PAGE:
European Banks May Need More Capital After Basel

By Elisa Martinuzzi and Liam Vaughan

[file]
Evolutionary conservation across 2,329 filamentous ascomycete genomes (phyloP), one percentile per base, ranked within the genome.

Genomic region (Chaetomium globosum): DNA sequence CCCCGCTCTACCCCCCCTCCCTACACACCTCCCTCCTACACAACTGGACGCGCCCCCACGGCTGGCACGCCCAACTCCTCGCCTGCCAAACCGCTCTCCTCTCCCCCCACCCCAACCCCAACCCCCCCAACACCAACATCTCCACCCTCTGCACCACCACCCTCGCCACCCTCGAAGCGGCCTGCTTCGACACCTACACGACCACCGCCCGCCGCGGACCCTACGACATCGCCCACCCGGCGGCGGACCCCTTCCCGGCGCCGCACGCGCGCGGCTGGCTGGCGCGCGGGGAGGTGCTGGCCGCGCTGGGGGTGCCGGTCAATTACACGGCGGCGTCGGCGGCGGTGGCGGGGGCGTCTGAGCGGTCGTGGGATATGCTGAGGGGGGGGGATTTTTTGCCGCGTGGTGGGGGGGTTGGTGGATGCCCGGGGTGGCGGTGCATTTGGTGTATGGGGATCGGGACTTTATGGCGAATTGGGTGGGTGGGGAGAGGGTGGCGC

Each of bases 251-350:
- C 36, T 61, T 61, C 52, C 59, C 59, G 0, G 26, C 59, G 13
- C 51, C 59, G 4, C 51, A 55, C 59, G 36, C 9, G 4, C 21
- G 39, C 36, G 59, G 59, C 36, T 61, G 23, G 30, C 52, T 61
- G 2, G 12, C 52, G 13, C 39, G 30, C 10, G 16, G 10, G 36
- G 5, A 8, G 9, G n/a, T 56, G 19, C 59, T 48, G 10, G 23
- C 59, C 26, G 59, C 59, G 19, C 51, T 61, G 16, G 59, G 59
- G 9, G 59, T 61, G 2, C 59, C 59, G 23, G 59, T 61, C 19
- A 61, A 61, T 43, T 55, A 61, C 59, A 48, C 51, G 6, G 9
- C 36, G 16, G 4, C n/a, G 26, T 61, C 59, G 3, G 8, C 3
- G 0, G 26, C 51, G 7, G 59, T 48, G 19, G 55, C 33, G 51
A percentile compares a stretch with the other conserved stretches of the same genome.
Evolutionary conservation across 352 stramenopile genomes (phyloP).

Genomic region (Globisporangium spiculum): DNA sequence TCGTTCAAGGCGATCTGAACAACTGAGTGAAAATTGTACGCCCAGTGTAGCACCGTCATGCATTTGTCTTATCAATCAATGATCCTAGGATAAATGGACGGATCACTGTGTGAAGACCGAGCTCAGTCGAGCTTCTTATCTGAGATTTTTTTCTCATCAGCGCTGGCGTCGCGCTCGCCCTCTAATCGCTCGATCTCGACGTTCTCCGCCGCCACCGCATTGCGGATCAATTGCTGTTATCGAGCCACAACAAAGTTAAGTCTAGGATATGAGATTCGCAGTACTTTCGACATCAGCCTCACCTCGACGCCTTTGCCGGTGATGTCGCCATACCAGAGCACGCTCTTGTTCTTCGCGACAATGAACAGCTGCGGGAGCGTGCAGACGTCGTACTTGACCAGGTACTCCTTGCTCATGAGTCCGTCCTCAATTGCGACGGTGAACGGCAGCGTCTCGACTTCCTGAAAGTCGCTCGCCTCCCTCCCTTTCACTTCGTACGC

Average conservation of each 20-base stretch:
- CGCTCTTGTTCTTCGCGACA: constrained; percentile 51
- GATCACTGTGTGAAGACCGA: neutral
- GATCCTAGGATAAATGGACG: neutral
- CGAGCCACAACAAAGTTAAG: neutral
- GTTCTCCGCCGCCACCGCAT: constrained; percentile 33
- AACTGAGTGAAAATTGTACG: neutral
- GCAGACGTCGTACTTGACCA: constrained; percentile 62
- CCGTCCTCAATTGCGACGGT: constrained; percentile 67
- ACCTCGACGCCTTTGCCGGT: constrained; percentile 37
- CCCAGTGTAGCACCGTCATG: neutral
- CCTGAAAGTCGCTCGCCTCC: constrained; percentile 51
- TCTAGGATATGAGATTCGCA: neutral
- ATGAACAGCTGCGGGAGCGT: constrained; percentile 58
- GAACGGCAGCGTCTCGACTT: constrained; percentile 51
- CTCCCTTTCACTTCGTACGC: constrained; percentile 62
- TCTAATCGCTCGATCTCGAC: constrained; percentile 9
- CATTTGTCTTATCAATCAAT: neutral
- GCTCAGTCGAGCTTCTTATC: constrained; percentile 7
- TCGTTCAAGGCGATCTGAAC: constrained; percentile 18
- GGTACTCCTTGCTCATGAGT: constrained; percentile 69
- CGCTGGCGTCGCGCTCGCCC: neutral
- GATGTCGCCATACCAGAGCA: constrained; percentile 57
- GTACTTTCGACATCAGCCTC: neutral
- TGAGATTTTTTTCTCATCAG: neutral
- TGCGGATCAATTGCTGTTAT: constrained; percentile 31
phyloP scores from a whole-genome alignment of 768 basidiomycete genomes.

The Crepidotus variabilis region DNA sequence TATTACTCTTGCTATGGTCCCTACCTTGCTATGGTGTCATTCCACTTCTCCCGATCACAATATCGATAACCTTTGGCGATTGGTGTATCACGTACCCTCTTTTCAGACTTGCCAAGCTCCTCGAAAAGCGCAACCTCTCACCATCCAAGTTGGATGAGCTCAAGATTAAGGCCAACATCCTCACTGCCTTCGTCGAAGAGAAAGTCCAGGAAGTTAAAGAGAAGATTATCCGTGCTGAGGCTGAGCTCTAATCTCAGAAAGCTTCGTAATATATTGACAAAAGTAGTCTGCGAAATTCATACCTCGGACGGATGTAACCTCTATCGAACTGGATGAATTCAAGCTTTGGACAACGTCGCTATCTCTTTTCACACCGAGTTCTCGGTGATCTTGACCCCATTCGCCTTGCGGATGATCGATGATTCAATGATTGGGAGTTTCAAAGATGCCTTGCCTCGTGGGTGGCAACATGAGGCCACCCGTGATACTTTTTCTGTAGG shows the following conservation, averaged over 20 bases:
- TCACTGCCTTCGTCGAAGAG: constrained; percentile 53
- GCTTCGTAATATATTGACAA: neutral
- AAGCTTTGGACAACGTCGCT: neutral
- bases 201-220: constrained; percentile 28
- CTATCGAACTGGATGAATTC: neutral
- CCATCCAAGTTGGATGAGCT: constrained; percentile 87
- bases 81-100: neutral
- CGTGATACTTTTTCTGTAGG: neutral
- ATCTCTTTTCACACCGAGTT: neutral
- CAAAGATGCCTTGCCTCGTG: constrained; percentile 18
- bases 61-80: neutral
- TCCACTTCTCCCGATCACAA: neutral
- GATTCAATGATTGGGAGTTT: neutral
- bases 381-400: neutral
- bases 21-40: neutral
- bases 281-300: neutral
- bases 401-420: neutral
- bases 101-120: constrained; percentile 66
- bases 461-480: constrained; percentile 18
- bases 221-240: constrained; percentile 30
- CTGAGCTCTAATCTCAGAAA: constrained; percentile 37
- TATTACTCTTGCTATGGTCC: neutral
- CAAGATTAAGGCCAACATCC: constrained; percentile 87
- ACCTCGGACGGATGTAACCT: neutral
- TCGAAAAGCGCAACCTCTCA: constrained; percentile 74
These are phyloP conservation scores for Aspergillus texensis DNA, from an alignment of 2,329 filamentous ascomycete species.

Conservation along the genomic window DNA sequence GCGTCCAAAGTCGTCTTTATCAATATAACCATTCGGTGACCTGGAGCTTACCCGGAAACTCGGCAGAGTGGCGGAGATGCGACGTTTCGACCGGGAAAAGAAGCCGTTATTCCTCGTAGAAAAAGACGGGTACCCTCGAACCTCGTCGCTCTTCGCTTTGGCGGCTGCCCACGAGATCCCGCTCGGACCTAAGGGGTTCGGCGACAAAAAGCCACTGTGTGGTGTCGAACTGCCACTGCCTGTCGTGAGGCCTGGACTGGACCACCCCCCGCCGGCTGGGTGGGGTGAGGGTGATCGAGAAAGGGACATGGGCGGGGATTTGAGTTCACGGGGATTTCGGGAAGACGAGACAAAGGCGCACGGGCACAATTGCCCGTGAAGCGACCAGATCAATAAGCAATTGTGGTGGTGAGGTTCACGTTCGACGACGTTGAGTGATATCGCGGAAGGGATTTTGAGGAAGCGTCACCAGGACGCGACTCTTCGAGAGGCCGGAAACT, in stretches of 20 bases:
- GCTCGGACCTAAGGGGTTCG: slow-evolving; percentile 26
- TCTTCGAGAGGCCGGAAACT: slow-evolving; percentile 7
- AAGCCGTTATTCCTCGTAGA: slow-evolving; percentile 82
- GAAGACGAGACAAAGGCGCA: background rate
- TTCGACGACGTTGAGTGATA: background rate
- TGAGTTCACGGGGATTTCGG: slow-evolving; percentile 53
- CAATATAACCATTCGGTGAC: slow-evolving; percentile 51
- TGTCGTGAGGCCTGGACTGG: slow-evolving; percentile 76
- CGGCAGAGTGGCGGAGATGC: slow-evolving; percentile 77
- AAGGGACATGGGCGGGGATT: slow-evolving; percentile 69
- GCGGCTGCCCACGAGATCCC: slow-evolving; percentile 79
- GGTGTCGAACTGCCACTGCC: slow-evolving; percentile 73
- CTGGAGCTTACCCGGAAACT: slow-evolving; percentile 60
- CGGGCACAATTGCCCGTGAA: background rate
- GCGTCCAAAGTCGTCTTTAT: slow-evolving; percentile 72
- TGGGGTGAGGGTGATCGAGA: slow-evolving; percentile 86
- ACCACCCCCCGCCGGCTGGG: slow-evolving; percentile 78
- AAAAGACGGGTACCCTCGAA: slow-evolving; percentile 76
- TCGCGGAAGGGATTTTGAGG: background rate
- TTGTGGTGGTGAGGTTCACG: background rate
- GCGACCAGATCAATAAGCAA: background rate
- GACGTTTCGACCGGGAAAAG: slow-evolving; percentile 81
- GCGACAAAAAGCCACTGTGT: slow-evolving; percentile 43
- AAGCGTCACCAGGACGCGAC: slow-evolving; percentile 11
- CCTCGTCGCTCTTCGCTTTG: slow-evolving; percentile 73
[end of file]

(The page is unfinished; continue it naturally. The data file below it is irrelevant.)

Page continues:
Regulators meeting in Basel this weekend agreed to make as many as 30 of the world’s largest, or systemically important, banks hold as much as 2.5 percentage points more capital than the 7 percent core Tier 1 capital required. They also blocked European banks’ requests to use hybrid capital, such as contingent convertible bonds, to meet the target. The biggest banks will use mostly retained earnings and ordinary shares. Lenders had lobbied against the extra capital requirements, saying they risked stunting the global economic recovery and some had sought to avoid being categorized as systemically important. The decision marks a loss for European banks that are grappling with the region’s debt crisis and had sought to use hybrid capital to meet regulators’ extra requirements. “Europeans were pushing for a mix of common equity and contingent capital and they lost at a global level,” said Karen Shaw Petrou, managing partner of Washington-based Federal Financial Analytics Inc., a bank consulting firm. “The capital requirements for the biggest banks have now gone from as low as 2 percent before the crisis to well north of 10 percent. The banks are going to have to constrain activities both by reducing risk and denying credit.”